Seventy-six years later, a man born on a Haganah refugee ship carrying 728 Jewish refugees fleeing from Nazi-occupied areas of Europe has finally met the second baby born on the ship.
Yehuda Oestreicher has always known that he was born 76 years ago aboard the Hilda. His mother was pregnant when she boarded the ship, but hid her belly underneath a coat out of fear she would not be allowed on board if her secret was discovered. It took months before the ship was able to sail, and Oestreicher was born three months later in the captain’s cabin.
Over the years, he heard from his parents and from others that he was not the only baby born on the ship.
“They told me that a girl was born two weeks before me, and they decided to name her Hilda, after the ship,” Oestreicher said. “This baby girl was always a mystery to me and I have wanted to find her for years, but I didn’t know how.”
An Israel Hayom article published for Holocaust Remembrance Day last year led to hundreds of calls from people asking to review their recognition as Holocaust survivors, including from Oestreicher, who lives in the central Israeli moshav of Herev Le’et, and from a woman named Bracha Ronen from Kibbutz Lahav in the south.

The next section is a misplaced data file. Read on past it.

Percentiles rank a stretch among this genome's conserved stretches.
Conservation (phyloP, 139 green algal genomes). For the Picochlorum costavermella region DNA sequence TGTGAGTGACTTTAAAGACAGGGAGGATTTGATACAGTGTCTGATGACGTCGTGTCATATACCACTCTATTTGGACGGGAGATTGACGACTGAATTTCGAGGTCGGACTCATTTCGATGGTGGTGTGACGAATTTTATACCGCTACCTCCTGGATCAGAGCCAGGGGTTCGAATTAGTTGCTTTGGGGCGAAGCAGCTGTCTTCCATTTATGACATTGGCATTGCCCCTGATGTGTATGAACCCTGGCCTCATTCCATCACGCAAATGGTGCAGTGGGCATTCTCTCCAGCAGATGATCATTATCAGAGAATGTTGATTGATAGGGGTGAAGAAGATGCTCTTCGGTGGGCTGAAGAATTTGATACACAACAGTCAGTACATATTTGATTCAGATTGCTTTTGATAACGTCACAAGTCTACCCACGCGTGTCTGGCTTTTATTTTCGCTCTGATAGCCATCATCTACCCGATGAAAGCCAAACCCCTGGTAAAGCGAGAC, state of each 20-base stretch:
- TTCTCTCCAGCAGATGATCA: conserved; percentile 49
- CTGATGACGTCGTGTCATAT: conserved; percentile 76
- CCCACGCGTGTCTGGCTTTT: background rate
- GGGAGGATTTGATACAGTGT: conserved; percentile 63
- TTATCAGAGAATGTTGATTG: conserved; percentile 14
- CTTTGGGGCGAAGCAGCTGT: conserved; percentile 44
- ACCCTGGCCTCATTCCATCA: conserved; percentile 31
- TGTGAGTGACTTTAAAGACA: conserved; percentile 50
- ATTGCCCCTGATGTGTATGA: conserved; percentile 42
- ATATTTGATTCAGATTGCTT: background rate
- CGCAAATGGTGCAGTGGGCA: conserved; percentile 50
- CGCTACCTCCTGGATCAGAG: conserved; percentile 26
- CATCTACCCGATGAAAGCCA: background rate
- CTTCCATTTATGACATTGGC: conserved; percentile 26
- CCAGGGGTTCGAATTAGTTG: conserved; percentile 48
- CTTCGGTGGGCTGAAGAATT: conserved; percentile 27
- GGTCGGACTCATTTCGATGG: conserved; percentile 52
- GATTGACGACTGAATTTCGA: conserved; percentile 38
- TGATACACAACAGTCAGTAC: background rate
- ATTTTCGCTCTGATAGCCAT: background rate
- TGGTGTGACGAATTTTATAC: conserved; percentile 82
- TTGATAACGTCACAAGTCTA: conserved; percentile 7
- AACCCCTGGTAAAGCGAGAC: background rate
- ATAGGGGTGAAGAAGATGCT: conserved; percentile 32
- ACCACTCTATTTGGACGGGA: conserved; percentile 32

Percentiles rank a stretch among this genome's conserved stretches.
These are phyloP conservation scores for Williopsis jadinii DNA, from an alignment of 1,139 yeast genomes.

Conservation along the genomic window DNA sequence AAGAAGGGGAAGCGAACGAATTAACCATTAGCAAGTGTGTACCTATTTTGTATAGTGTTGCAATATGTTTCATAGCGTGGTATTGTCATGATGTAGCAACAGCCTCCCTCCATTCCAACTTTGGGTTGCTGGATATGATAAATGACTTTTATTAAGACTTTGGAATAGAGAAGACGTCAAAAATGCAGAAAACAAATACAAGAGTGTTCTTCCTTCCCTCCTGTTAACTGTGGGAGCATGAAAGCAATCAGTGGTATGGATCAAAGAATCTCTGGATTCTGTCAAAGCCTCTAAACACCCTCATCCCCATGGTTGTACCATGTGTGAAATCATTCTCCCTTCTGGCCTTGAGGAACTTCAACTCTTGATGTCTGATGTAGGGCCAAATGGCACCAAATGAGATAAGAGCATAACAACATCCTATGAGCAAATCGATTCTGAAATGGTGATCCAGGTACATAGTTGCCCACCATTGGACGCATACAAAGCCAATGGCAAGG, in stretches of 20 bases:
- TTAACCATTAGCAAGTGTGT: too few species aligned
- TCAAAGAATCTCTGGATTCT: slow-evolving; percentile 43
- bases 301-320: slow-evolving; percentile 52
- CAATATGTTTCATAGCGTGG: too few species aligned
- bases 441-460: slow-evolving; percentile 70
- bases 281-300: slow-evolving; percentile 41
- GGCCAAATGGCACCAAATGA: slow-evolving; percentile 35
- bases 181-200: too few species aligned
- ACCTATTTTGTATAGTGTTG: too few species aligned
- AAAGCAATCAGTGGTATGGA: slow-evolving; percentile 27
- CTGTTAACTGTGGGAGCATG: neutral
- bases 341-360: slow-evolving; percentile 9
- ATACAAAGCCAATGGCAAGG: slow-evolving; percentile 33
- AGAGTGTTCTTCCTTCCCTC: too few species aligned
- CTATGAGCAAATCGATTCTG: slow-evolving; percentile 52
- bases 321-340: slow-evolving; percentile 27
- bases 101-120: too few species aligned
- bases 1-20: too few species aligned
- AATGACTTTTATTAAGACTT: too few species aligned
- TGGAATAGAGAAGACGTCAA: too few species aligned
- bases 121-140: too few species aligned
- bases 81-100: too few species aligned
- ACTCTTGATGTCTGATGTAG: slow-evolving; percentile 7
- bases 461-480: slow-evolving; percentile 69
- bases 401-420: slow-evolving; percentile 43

“When Yehuda came to us and shared the story of his birth on the ship Hilda, I was sure that I had already heard the story in the first person,” said attorney Noa Shine of the Aviv for Holocaust Survivors organization. “But then I realized that this was actually because a woman had approached the organization over the same issue. I immediately put the puzzle together, and I understood that they had to meet each other.”
That finally happened on Sunday. Three-quarters of a century after coming into the world on the same ship, Oestreicher and Ronen met for the first time. They were both excited and quick to find the humor in the situation.
“My mother turned the captain’s cabin into a delivery room, and then Yehuda’s mother continued the tradition,” Ronen said, laughing. “The captain made an improvised birth certificate for my parents, and that is where it is written that my middle name is Hilda. That’s why Yehuda knows me [by that name].”
“My parents told me about another baby born there, and over the course of my life I have asked myself where he is several times,” she said.
Oestreicher added, “Testimonies from the ship say that the conditions there were terrible. There was a shortage of food, diseases, and each person had just 65 square centimeters (10 square inches) in which to live….But the testimonies that I have managed to gather over the years tell of the great happiness of having two babies born on the boat. Bracha and I symbolized continuity, despite the hardship. This gave people peace and hope. Many people were very happy and wanted to help. My parents said they gave us bedsheets so we could have diapers.”
The two promised that from now on, they would meet more frequently than once every 76 years.